We needed to sort out the gennaker damage so headed for the shallows (no we had not abandoned the race!). Fortunately the problem was quick and simple to fix. The bobble on the bowsprit had pulled through the Tack eyelet of the gennaker (what force managed to achieve that?) and merely had to be refastened, before we launched the gennaker and resumed the race. No we were not last! nearly all boats had capsized at least once (all but one - he obviously needs me as crew). 

 

The next race was much the same wind, rain and spray with the Xenon bucking through the cross-waves. By the end of the race the wind had shifted to south south east ie the wind was blowing very strongly straight on-shore.  In these conditions the text book approach is to drop the mainsail and go in using just the jib but.....  the wind strength was such that even dropping the mainsail was extremely difficult. The wind was shifting and pinning the stiff Mylar sail to the gnav strut and it refused to move. We decided that rather than end up with a mainsail neither up nor down to sail away and return and heave to about 50 metres from the landing spot. The Xenon settled down nicelyhove to in the wind and with an almost fully raised centreboard we were gracefully blown in sideways!  Our landing could not have been more professional!

 

We were relieved not to have experienced the previous weeks landing when, with a strong westerly (straight across the landing point), we approached with the jib furled and the mainsail fully out. All went perfectly and sedately until we were about 20 metres out. There was a rapid wind shift to the south (directly on-shore) followed by a strong gust, pinning the already fully deployed mainsail to the shrouds and the Xenon leapt forwards like a dragster towards the concrete landing pad. Helm jumped out on starboard and I jumped out on port and clung on to the shrouds for dear life. The Xenon slewed to port under my weight and drag in the water (who wouldn't), freeing the wind pressure from the sail. It was a relief to feel solid ground under my feet - that could have been a nasty high speed landing.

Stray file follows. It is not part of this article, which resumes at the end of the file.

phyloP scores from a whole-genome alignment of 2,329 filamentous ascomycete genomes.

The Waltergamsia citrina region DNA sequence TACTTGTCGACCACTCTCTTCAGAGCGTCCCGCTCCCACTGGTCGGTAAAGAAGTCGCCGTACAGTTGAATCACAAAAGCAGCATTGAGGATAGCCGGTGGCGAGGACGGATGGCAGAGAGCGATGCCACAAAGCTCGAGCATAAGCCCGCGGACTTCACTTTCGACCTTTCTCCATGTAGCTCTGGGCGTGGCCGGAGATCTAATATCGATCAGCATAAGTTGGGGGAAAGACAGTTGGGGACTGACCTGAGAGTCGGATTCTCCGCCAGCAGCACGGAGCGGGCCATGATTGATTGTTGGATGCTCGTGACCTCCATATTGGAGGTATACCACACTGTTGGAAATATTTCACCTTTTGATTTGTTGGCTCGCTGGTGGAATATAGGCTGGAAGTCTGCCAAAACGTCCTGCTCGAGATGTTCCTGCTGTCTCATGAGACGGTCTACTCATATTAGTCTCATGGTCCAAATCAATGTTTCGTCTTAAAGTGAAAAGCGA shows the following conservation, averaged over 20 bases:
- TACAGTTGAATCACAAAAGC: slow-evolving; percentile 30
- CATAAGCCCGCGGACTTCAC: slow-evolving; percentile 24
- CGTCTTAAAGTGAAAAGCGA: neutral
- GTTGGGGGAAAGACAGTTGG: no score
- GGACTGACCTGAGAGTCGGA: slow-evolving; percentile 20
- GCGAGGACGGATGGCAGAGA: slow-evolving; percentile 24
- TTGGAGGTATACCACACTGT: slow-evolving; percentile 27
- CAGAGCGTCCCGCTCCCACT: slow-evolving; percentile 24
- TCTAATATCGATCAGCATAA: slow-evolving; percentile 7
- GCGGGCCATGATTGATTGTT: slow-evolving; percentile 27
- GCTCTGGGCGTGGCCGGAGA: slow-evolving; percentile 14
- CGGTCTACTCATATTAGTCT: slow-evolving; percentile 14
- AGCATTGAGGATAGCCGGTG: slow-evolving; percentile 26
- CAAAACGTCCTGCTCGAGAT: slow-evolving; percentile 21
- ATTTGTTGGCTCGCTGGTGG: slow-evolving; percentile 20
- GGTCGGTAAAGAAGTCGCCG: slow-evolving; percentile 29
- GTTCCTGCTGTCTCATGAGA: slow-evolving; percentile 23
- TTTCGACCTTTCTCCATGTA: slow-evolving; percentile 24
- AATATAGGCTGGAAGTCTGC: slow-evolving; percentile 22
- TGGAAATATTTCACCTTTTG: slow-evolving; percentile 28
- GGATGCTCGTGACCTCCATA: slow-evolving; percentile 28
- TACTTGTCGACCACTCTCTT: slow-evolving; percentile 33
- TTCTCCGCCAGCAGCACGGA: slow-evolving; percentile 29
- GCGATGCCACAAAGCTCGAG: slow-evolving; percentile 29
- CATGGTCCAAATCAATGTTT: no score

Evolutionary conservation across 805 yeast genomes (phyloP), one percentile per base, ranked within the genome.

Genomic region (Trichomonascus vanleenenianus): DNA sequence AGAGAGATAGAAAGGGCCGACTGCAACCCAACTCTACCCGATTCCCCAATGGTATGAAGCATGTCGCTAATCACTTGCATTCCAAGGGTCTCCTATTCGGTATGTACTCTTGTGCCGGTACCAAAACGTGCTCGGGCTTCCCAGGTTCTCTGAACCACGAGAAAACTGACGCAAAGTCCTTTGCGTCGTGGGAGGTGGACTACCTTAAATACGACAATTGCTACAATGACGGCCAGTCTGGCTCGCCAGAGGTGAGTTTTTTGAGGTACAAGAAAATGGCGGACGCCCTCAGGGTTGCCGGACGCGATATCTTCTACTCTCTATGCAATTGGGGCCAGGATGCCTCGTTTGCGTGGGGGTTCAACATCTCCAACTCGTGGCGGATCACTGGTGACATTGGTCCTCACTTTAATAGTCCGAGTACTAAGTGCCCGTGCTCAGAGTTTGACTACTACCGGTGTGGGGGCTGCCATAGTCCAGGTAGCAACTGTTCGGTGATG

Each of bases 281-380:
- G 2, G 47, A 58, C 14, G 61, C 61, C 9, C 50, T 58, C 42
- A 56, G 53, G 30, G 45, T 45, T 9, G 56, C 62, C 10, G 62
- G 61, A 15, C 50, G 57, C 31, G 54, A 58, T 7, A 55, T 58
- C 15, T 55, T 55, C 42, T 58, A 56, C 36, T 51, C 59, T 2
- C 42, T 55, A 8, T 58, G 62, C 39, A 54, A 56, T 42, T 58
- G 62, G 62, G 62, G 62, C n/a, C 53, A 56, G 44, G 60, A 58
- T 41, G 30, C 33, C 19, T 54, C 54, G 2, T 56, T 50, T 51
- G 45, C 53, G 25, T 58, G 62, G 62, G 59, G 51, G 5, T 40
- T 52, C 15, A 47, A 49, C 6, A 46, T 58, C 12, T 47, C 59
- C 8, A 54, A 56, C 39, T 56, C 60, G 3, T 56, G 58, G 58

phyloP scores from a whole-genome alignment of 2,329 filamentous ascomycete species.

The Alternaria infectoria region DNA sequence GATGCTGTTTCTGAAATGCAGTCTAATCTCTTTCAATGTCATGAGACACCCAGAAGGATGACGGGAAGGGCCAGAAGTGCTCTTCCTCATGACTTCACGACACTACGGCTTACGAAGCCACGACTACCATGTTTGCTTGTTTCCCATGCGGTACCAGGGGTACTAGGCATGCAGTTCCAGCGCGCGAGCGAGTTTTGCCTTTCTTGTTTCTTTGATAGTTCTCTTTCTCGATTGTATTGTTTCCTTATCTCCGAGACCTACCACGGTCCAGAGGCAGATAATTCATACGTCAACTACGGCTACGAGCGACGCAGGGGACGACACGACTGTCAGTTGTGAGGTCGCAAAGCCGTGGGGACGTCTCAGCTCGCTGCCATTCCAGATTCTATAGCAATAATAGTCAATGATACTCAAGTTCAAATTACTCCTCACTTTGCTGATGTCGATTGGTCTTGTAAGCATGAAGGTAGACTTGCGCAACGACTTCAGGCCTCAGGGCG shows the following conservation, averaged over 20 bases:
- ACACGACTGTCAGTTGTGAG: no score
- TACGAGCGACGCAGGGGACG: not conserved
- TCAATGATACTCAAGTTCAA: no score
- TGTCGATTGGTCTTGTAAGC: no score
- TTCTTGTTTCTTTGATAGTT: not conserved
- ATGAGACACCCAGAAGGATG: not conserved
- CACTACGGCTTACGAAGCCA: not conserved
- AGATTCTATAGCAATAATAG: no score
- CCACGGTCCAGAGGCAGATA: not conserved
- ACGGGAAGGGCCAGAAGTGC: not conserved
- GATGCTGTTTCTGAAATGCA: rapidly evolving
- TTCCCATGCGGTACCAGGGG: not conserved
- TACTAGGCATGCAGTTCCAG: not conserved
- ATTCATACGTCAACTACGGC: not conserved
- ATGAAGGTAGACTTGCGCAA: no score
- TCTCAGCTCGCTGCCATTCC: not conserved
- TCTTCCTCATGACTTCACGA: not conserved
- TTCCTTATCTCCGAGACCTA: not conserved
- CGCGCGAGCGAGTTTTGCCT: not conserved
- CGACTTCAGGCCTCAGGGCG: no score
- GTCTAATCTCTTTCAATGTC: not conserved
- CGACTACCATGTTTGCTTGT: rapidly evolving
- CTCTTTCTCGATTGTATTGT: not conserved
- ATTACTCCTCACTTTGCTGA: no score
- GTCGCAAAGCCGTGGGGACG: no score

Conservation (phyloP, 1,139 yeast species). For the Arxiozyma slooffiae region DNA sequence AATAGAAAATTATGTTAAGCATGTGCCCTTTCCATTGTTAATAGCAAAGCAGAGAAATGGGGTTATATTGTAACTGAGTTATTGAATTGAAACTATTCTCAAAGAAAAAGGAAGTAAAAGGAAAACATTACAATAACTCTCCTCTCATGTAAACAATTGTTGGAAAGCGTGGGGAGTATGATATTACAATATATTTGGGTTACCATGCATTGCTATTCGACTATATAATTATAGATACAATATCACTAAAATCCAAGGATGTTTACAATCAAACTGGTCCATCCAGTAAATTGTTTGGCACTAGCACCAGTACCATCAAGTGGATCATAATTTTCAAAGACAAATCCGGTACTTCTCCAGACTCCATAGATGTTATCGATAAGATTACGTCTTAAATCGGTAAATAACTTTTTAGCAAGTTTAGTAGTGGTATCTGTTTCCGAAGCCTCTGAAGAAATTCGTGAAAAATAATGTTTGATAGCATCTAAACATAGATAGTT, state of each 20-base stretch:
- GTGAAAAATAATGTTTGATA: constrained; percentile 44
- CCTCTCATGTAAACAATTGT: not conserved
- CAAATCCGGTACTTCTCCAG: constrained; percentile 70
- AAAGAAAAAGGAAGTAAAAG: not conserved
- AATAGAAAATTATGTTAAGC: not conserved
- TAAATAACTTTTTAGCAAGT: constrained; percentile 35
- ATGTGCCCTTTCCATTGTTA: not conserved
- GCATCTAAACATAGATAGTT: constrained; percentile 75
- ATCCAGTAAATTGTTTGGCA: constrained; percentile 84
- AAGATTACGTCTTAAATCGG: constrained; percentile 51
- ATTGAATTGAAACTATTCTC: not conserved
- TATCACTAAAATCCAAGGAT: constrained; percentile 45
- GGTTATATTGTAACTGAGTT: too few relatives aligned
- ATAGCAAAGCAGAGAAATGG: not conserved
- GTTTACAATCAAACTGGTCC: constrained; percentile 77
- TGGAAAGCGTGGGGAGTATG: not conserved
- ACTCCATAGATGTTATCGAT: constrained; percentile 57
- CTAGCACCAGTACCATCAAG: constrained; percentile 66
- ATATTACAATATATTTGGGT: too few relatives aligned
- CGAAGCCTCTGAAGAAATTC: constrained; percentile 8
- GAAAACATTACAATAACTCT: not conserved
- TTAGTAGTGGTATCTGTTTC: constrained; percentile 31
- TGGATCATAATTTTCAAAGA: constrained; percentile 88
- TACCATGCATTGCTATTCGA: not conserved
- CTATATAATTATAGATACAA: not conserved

On the same topic - we had finished sailing for the day and were enjoying a warm coffee in the Galley and admiring the skill of a young lad reaching back and forth in a Pico.   We watched when he decided to come in. Unlike the Xenon the Pico boom will swing freely so he left it free on his approach but he too was caught in a sudden on-shore gust and headed for the concrete ramp like a rocket. His father, with trolley, scattered as he drove up the ramp. The lad stepped out on to dry land completely unconcerned - who needs a trolley?

 

The sailing was so good that we even headed out for the afternoon race, and if anything the wind was even stronger although the rain had stopped and the sun was beginning to appear.  We thoroughly enjoyed the first of the afternoon races, level pegging with an RS400. I believe we capsized yet again, but we were losing count. At the end of the first race we decided to call it quits. Exhaustion was setting in but we have memories of one of the best days sailing that I can remember.

 

If you sail a Xenon and still have the energy to write an account send it to us using the contact facility.  This site is widely used by Xenon sailors who would be interested in your experiences and in learning of any hints and tips you might have.

 

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Comments

It is a pleasure and inspiration to read your blog about Xenon sailing.
I am a new owner of a Xenon and probably the first one in Israel to have this dinghy. I sail it with my children, there is room for all four of them!
The waters here in the eastern mediterranean are more choppy than in your picturesqe english water reservoir, but still fun.
Your blog and website thexenon.org have been an inspiration and big help in choosing a great and fun dinghy.
Palle

You're braver than me.  Do you think if the main was reefed you would have been quicker, as the boat would have been flatter and less capsizing ?

Anyway, can you unload some of the footage on youtube for us all too experence wthout getting wet and scared.?

Glen you may well be right.

The very point you make was discussed (after the event) at the Club. The Xenon would have travelled slightly flatter and our speed may have improved. The counter argument is that in the rather extreme conditions the Xenon would have been heavily overpowered even with a reefed mainsail. The reefing available on the Xenon is limited (for those who are not familiar with the dinghy, unlike some, it has only a single zipped reefing that certainly reduces the power and is very neat but it still leaves a lot of sail in use) and while it may have been sensible, as you suggest, to reef that would also detract from the effectiveness of the mast head buoyancy (in practice reducing the sail lowers the flotation packs). The Xenon is then more likely to turtle. I have first hand experience of this in a Force 5 in which I was helm. The Xenon turtled rapidly on that occasion.

I will have a go, in the future, at putting some footage on Youtube, but the video and soundtrack are more about the spray and rain hitting the camera and the actual view of the sailing is very bleary through the drops of water - even with a demisting coating on the camera case. But how I enjoyed the experience - at my age I should know better!